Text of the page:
I hadn’t talked to Joe in some time. He was my sponsor and my friend, but our relationship was more than those words two can describe. His patience and teachings had saved my life. There was a bond to the common ground of alcohol addiction and an understanding of other things that linked us as well. Physical separation and a lack of communication did not weaken our connection. I’d been in recovery for almost four years and we hadn’t spoken for some time when he called. I knew a few sentences into our conversation that something was wrong.
“Joe! It’s good to hear from you!”
“Daniel. How are things in your world?
“I’m doing well. I have a wonderful girlfriend and my job is going very well.”
There was a silence, not too long but definitely noticeable, before he replied. “I’m glad to hear it.”
His tone alerted me as well. “What’s wrong, Joe?”
He sighed. “I’m going to lose my apartment. I was wondering if I could borrow some money. I’ll pay you back next month.”
“I have some saved, what do you need?”
“I’ll be home tomorrow, when can you come by?”
“How’s one o’clock sound?”
“I’ll have your money then. See you tomorrow.”
“Thank you, Daniel.”
I was still living single for the most part and made almost daily trips to the grocery store. There was obviously a need to stop by the bank as well, so out the door I went. After picking out my usual lot of crap-food, I paid for my load and got another ten bucks out of my account to buy a scratch ticket. I did, and still do play frequently, so this was not a spur of the moment departure from my usual behavior. The result is the scan of the ticket above. (Sorry about the resolution, it’s a copy, of a copy, of a copy so it sucks, but it IS the ticket I won five-hundred dollars on.) Figuring no one would believe this story I quickly made use of the store’s copying machine to obtain proof of the serendipitous moment.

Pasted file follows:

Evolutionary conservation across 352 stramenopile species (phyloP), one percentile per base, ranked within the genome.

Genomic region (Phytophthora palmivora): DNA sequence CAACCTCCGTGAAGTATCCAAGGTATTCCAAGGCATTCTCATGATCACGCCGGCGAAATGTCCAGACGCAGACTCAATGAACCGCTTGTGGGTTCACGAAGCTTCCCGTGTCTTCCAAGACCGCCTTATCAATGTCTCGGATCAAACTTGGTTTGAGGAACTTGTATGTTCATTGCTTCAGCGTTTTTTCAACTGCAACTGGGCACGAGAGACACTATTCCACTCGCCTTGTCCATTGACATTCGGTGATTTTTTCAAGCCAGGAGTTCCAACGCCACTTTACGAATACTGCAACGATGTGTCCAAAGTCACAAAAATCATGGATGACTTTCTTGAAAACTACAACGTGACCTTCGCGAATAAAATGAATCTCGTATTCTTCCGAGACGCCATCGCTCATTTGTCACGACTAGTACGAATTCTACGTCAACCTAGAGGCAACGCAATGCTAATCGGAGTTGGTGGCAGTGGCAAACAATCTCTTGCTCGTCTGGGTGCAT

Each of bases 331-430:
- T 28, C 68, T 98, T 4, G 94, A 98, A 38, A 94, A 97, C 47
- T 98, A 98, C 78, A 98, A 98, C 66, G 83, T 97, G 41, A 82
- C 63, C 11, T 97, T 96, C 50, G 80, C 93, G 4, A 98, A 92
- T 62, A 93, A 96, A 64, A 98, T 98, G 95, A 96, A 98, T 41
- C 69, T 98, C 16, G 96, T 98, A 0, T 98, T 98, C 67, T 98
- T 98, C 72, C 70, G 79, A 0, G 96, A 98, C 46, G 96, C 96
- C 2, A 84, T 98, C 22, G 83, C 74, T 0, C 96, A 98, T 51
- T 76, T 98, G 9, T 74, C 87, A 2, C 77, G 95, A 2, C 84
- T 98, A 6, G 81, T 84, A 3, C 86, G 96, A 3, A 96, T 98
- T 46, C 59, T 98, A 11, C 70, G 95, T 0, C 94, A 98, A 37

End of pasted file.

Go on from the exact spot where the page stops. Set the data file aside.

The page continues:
Five hundred dollars, no more, no less. You’d have a hard time convincing me this was random. Joe showed up right on time the following day.
“Nice to see you, please come in.”
“You’ve got a nice place here.” Joe hadn’t been to my apartment since I’d moved in. It was too bad he had to see it under these circumstances.
“Here’s your money.”
“I’m so sorry for this, it just kills me to ask for help. I’ll repay you next month, I promise.”
I’d told Joe on numerous occasions that I owed him my life, and if there were anything I could do to attempt to repay the debt I would be not only obliged, but honored.
“There’s no need to compensate me, the universe already did.” With that I showed him the scan of my scratch ticket I’d bought the day before. “All I’m out is ten bucks.”
Even after showing him the ticket he still was insistent on compensation. I finally convinced him otherwise. He was moved by the gesture and after we talked a little more he went on his way.
I have seen enough of these “coincidences” in life to be firmly convinced that they are of divine intent. My faith that whatever is needed will manifest at the perfect moment finds new footing as each day passes. Such has been the case for every circumstance of my life so far. It isn’t as if some things were perfect and some weren’t; all my choices, all the so-called unplanned events, and even the most seemingly insignificant occurrences have conspired to give me what I choose to call a perfect life. One thing’s for sure, I would have never recognized any of it before I quit drinking, now close to twenty years ago. As a direct result of my recovery I embrace each moment as part of something wonderful waiting to unfold. There’s no doubt that what’s directly in front of me might be unwanted, but no matter what all of it is part of a better tomorrow.
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With Love and Compassion, Daniel Andrew Lockwood